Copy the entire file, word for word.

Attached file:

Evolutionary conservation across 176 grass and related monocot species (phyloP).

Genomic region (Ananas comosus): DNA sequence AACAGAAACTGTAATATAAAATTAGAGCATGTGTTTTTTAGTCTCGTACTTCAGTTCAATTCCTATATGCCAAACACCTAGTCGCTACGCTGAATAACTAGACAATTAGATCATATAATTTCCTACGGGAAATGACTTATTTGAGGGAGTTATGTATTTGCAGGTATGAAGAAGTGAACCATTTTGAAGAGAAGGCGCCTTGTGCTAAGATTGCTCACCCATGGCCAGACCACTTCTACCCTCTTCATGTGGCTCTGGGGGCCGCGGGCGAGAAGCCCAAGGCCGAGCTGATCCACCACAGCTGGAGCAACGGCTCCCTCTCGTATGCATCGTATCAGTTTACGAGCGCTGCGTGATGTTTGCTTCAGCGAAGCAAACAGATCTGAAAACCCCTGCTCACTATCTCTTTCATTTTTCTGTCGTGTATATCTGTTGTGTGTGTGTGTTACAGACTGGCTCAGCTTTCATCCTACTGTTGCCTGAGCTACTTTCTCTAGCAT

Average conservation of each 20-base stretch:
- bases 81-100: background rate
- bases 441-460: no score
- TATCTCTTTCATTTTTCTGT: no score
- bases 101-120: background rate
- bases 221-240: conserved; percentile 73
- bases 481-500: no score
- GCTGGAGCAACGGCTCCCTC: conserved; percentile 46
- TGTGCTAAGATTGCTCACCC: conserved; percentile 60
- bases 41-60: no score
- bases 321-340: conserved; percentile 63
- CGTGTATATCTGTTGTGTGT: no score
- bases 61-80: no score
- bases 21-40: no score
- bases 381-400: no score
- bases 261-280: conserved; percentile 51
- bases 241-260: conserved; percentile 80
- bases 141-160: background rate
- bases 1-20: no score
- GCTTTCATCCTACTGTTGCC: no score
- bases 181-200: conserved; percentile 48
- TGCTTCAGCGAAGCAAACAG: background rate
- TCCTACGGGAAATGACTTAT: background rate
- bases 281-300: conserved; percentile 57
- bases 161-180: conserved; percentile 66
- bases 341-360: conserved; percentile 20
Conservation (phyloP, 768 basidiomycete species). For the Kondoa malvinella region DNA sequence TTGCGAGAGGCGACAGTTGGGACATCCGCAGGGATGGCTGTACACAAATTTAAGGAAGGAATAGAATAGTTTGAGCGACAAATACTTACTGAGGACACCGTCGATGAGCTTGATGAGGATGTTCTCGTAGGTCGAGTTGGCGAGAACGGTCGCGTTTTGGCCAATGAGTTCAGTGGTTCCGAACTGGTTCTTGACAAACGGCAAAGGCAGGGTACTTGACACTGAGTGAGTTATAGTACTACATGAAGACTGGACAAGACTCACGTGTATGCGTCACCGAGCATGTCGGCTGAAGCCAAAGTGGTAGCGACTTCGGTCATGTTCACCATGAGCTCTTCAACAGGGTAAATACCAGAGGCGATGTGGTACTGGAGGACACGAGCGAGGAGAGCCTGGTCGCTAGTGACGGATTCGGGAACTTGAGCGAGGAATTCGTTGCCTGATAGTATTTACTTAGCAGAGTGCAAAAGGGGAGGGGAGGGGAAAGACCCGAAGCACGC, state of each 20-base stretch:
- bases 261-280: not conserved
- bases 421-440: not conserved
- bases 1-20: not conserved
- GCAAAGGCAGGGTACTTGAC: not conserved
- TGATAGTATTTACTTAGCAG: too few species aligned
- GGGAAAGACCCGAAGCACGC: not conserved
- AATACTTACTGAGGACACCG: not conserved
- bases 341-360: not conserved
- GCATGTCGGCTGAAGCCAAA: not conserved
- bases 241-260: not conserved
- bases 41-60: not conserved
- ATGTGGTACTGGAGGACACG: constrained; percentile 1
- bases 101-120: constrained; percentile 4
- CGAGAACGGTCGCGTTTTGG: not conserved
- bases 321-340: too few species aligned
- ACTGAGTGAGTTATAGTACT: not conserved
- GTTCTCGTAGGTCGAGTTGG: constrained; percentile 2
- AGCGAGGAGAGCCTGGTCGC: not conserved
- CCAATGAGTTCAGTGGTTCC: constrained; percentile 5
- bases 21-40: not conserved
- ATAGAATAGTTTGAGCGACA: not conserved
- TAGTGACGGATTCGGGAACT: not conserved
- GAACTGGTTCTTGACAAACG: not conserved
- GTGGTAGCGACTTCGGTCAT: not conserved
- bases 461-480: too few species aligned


Evolutionary conservation across 176 grass and related monocot species (phyloP).

Genomic region (Ananas comosus): DNA sequence AACAGAAACTGTAATATAAAATTAGAGCATGTGTTTTTTAGTCTCGTACTTCAGTTCAATTCCTATATGCCAAACACCTAGTCGCTACGCTGAATAACTAGACAATTAGATCATATAATTTCCTACGGGAAATGACTTATTTGAGGGAGTTATGTATTTGCAGGTATGAAGAAGTGAACCATTTTGAAGAGAAGGCGCCTTGTGCTAAGATTGCTCACCCATGGCCAGACCACTTCTACCCTCTTCATGTGGCTCTGGGGGCCGCGGGCGAGAAGCCCAAGGCCGAGCTGATCCACCACAGCTGGAGCAACGGCTCCCTCTCGTATGCATCGTATCAGTTTACGAGCGCTGCGTGATGTTTGCTTCAGCGAAGCAAACAGATCTGAAAACCCCTGCTCACTATCTCTTTCATTTTTCTGTCGTGTATATCTGTTGTGTGTGTGTGTTACAGACTGGCTCAGCTTTCATCCTACTGTTGCCTGAGCTACTTTCTCTAGCAT

Average conservation of each 20-base stretch:
- bases 81-100: background rate
- bases 441-460: no score
- TATCTCTTTCATTTTTCTGT: no score
- bases 101-120: background rate
- bases 221-240: conserved; percentile 73
- bases 481-500: no score
- GCTGGAGCAACGGCTCCCTC: conserved; percentile 46
- TGTGCTAAGATTGCTCACCC: conserved; percentile 60
- bases 41-60: no score
- bases 321-340: conserved; percentile 63
- CGTGTATATCTGTTGTGTGT: no score
- bases 61-80: no score
- bases 21-40: no score
- bases 381-400: no score
- bases 261-280: conserved; percentile 51
- bases 241-260: conserved; percentile 80
- bases 141-160: background rate
- bases 1-20: no score
- GCTTTCATCCTACTGTTGCC: no score
- bases 181-200: conserved; percentile 48
- TGCTTCAGCGAAGCAAACAG: background rate
- TCCTACGGGAAATGACTTAT: background rate
- bases 281-300: conserved; percentile 57
- bases 161-180: conserved; percentile 66
- bases 341-360: conserved; percentile 20
Conservation (phyloP, 768 basidiomycete species). For the Kondoa malvinella region DNA sequence TTGCGAGAGGCGACAGTTGGGACATCCGCAGGGATGGCTGTACACAAATTTAAGGAAGGAATAGAATAGTTTGAGCGACAAATACTTACTGAGGACACCGTCGATGAGCTTGATGAGGATGTTCTCGTAGGTCGAGTTGGCGAGAACGGTCGCGTTTTGGCCAATGAGTTCAGTGGTTCCGAACTGGTTCTTGACAAACGGCAAAGGCAGGGTACTTGACACTGAGTGAGTTATAGTACTACATGAAGACTGGACAAGACTCACGTGTATGCGTCACCGAGCATGTCGGCTGAAGCCAAAGTGGTAGCGACTTCGGTCATGTTCACCATGAGCTCTTCAACAGGGTAAATACCAGAGGCGATGTGGTACTGGAGGACACGAGCGAGGAGAGCCTGGTCGCTAGTGACGGATTCGGGAACTTGAGCGAGGAATTCGTTGCCTGATAGTATTTACTTAGCAGAGTGCAAAAGGGGAGGGGAGGGGAAAGACCCGAAGCACGC, state of each 20-base stretch:
- bases 261-280: not conserved
- bases 421-440: not conserved
- bases 1-20: not conserved
- GCAAAGGCAGGGTACTTGAC: not conserved
- TGATAGTATTTACTTAGCAG: too few species aligned
- GGGAAAGACCCGAAGCACGC: not conserved
- AATACTTACTGAGGACACCG: not conserved
- bases 341-360: not conserved
- GCATGTCGGCTGAAGCCAAA: not conserved
- bases 241-260: not conserved
- bases 41-60: not conserved
- ATGTGGTACTGGAGGACACG: constrained; percentile 1
- bases 101-120: constrained; percentile 4
- CGAGAACGGTCGCGTTTTGG: not conserved
- bases 321-340: too few species aligned
- ACTGAGTGAGTTATAGTACT: not conserved
- GTTCTCGTAGGTCGAGTTGG: constrained; percentile 2
- AGCGAGGAGAGCCTGGTCGC: not conserved
- CCAATGAGTTCAGTGGTTCC: constrained; percentile 5
- bases 21-40: not conserved
- ATAGAATAGTTTGAGCGACA: not conserved
- TAGTGACGGATTCGGGAACT: not conserved
- GAACTGGTTCTTGACAAACG: not conserved
- GTGGTAGCGACTTCGGTCAT: not conserved
- bases 461-480: too few species aligned